A chronological overview of teaching a writing course

I was asked in a workshop to give a general outline of the teaching of a writing course, from beginning to end, and the following is the result.

 

I have inserted references to other documents on teaching writing that are available at http://my.simmons.edu/services/asc/wac/teachingwriting/ .

 

You start a course by creating some sort of expectations in the students about what they will write, why they will write, how you will read it, how they will work together on writing, etc., etc.  You try to set a tone, to create a learningful social situation in the classroom.  This begins as early as the time of writing your syllabus.

I think the question of why write is especially central.

 

(For example, suppose I’m teaching a creative writing class.  I might say something to the effect that for me, making art works through the written word is a vocation that says who I am.  In turn, why make these art works?  Ultimately, I think one tries to make art in an attempt to communicate one’s truths and to create imaginative ways of bridging the separateness between people.  My “why write” has a lot to do with human aloneness, not that one can make the aloneness go away, but that through writing and the exercise of the imagination one can reach moments of shared understanding.)

 

Students come with a “why” of their own, their own reason for taking a writing course in the first place, which may or may not be articulated.  I think if my version of “why write” hits home with them, that helps get us to a place where we can work together successfully.

Now of course the answer to “why write” is different in different fields – even in different writing courses within the English department.  But in any teaching situation it’s crucial to give students reasons to care, because we ask them to do hard work, and caring is required to power the work.  And it’s crucial to give positive reasons to care, not just penalties to be avoided, and to give reasons that are intrinsic, not extrinsic rewards like grades.  You can’t get true commitment by means of carrots and sticks.  In some subject areas, a commitment to the field may not seem, to students, to entail a commitment to working on writing.  This becomes a connection you need to make.

 

So.  Now the course is underway.

You get the student’s work going by making writing assignmentsfirst conceptualizing them, thinking them out, and then phrasing those assignments in words, on paper, so that they communicate effectively to students.  The writing of writing assignments is a challenge: getting the assignment to ask for what you actually want, and not to ask for something you don’t want.

You always need to define the kind of thinking that is central to a writing assignment, which equals talking about the kind of thinking underlying a course, or even a major.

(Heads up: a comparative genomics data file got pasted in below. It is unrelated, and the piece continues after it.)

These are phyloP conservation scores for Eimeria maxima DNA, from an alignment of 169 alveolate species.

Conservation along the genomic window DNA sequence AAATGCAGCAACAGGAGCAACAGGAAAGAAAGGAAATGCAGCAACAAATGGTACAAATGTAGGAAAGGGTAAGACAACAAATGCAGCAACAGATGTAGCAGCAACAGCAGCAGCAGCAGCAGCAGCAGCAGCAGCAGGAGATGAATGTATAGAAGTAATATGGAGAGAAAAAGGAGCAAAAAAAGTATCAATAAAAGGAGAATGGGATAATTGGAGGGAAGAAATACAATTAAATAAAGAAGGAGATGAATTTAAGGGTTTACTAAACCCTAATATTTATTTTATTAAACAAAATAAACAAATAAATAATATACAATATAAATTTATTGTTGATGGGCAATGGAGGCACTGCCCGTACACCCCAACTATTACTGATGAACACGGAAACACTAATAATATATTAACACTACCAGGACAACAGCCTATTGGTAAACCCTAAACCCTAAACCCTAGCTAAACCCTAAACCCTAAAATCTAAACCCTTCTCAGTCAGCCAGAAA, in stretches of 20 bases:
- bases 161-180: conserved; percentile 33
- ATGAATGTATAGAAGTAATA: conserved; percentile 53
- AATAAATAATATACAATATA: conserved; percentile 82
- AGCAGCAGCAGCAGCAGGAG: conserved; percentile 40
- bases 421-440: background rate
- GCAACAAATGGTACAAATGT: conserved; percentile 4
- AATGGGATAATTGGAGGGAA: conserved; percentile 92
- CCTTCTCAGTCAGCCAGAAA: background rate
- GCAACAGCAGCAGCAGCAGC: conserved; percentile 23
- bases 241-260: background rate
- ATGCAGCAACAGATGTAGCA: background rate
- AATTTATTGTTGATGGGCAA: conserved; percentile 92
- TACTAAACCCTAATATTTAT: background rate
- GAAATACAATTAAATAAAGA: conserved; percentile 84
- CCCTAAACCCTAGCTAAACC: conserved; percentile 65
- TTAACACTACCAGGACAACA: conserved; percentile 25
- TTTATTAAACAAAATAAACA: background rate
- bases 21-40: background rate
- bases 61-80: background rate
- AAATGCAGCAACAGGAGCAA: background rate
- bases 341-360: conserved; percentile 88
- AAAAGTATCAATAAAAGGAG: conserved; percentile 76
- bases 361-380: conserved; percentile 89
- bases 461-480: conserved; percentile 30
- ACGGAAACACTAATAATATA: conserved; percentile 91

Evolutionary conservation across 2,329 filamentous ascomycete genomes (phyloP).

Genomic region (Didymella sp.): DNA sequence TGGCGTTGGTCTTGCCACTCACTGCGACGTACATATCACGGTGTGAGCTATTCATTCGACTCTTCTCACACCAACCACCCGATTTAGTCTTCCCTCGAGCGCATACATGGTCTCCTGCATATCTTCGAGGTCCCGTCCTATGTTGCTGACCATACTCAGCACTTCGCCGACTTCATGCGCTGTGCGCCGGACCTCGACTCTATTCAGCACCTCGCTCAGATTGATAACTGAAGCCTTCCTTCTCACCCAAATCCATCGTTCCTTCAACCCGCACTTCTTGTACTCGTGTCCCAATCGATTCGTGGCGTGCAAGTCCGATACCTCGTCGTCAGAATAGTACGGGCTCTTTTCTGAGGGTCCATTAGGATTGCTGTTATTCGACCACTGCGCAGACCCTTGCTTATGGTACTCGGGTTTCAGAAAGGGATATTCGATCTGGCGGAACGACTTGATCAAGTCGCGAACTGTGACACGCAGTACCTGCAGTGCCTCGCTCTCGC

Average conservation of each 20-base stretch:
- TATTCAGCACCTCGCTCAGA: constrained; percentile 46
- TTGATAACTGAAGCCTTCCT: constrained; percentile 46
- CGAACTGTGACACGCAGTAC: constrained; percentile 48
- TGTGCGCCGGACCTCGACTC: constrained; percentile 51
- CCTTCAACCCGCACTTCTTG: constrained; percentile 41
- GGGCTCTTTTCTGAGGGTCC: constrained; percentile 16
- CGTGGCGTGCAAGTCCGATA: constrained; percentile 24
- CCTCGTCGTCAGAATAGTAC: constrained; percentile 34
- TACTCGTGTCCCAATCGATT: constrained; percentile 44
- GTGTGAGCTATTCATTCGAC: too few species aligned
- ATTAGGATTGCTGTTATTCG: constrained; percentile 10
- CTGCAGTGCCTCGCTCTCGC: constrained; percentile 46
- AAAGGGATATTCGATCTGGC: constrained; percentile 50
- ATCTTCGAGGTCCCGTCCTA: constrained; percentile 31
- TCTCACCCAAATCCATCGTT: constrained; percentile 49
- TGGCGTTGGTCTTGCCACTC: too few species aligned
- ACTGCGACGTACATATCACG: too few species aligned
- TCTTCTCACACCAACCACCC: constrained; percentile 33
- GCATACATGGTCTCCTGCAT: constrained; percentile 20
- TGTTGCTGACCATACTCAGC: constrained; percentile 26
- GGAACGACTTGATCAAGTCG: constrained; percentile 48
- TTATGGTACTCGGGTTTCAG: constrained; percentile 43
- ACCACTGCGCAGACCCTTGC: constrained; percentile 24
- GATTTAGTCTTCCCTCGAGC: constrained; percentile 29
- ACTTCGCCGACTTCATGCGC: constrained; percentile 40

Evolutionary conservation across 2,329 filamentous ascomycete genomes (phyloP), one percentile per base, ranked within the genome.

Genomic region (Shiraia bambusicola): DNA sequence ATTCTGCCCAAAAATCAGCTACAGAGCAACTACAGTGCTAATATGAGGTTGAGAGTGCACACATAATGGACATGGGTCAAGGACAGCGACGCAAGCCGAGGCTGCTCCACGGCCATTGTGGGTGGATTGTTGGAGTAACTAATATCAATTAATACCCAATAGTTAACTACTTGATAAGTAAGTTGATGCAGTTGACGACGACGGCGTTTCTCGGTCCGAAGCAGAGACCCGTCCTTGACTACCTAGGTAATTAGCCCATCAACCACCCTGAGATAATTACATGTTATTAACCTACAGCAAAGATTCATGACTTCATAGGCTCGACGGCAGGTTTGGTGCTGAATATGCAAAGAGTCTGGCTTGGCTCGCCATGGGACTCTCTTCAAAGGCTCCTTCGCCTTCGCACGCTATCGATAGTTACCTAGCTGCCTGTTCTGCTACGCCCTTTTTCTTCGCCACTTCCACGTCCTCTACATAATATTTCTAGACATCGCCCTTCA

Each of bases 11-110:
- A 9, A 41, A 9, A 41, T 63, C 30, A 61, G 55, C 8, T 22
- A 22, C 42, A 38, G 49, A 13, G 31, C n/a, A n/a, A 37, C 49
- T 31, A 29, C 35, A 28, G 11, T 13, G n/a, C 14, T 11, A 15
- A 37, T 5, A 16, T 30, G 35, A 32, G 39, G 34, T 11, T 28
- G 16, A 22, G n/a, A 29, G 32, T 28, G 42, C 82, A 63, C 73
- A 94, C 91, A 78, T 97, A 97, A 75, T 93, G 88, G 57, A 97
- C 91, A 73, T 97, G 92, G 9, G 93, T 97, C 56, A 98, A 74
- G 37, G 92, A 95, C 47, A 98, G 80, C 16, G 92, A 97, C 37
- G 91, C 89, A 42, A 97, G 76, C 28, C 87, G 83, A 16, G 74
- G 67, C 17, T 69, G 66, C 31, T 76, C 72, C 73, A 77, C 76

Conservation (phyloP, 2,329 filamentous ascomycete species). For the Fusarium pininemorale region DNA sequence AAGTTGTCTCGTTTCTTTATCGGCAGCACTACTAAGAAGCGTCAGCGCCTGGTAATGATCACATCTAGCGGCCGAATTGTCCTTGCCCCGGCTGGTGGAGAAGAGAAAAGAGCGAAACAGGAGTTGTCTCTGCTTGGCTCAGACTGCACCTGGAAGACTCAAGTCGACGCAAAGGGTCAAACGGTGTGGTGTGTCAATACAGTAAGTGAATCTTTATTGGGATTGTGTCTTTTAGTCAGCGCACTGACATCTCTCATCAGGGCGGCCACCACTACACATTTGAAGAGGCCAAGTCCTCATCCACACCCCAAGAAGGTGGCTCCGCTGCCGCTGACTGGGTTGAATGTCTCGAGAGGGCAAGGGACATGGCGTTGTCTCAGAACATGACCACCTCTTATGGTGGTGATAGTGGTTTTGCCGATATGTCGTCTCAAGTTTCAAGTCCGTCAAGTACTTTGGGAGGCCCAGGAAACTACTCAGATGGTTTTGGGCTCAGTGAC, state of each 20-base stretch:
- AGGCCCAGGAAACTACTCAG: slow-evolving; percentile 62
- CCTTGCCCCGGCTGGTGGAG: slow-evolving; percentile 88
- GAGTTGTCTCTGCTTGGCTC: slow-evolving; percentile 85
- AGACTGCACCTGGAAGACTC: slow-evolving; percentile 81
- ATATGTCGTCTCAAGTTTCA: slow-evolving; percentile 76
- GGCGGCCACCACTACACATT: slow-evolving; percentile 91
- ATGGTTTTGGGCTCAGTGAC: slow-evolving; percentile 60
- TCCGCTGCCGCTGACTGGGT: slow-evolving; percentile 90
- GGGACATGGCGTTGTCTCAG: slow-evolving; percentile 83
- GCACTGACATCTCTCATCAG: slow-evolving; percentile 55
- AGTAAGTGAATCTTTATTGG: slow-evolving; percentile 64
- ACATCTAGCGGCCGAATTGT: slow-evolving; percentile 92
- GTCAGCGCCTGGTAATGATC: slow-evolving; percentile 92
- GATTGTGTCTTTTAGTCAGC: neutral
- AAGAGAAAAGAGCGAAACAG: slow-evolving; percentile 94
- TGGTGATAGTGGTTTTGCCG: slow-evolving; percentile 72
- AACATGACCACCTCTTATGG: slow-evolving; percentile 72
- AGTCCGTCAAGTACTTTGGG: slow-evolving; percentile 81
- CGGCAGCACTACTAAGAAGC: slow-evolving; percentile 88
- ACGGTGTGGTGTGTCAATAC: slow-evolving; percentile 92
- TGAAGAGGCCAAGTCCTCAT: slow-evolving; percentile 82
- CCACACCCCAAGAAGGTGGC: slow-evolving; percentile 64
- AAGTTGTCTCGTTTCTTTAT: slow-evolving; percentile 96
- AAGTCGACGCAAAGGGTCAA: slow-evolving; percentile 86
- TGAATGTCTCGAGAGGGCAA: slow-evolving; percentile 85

See especially “Creating Writing Assignments,” “Crucial Verb in an Assignment,” and “Teaching Writing That’s Reflective.”

 

You give the assignment, the student goes away and writes the paper, she turns it in.  This leads to . . .

 

Commenting on the papers you receive.

See “Commenting on Student Papers” and “Writing Process and Teaching Process.”

 

Working with student writing in the classroom. (For me this is the #1 priority for use of class time, because writing is the subject I teach.)

See especially “Classroom Work on Student Writing” and “Peer Review of Student Writing.”

 

In my world of teaching writing, the first draft is not the last draft. Your comments on the first draft lead to a revision, and so forth.

See “Writing Process and Teaching Process,” “Proofreading & Copy-Editing.”

 

When you do finally get to the last draft, you arrive at evaluating and grading.

See “Criteria for Grading Writing.”

 

Completion can be followed by reflection on the assignment, possibly leading to revision of the assignment.

See “Reflecting on Writing Assignments.”

 

A sequence of writing assignments, working toward some goals, becomes a whole course.  Then there is an opportunity for reflection on the course, possibly leading to redesign of the course as well as revision of assignments.

 

After this point what happens for the student is no longer within your control (if it ever was) unless the student enrolls in another course you teach.

 

A series of courses becomes a major, or, for better or worse, an education in some discipline.

 

The graduate continues to use the skills taught in the major in some other setting, where learning continues.

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You can download this as a Word document here: Overview of a Writing Course

You can download this as a PDF here: Overview of a Writing Course (PDF)

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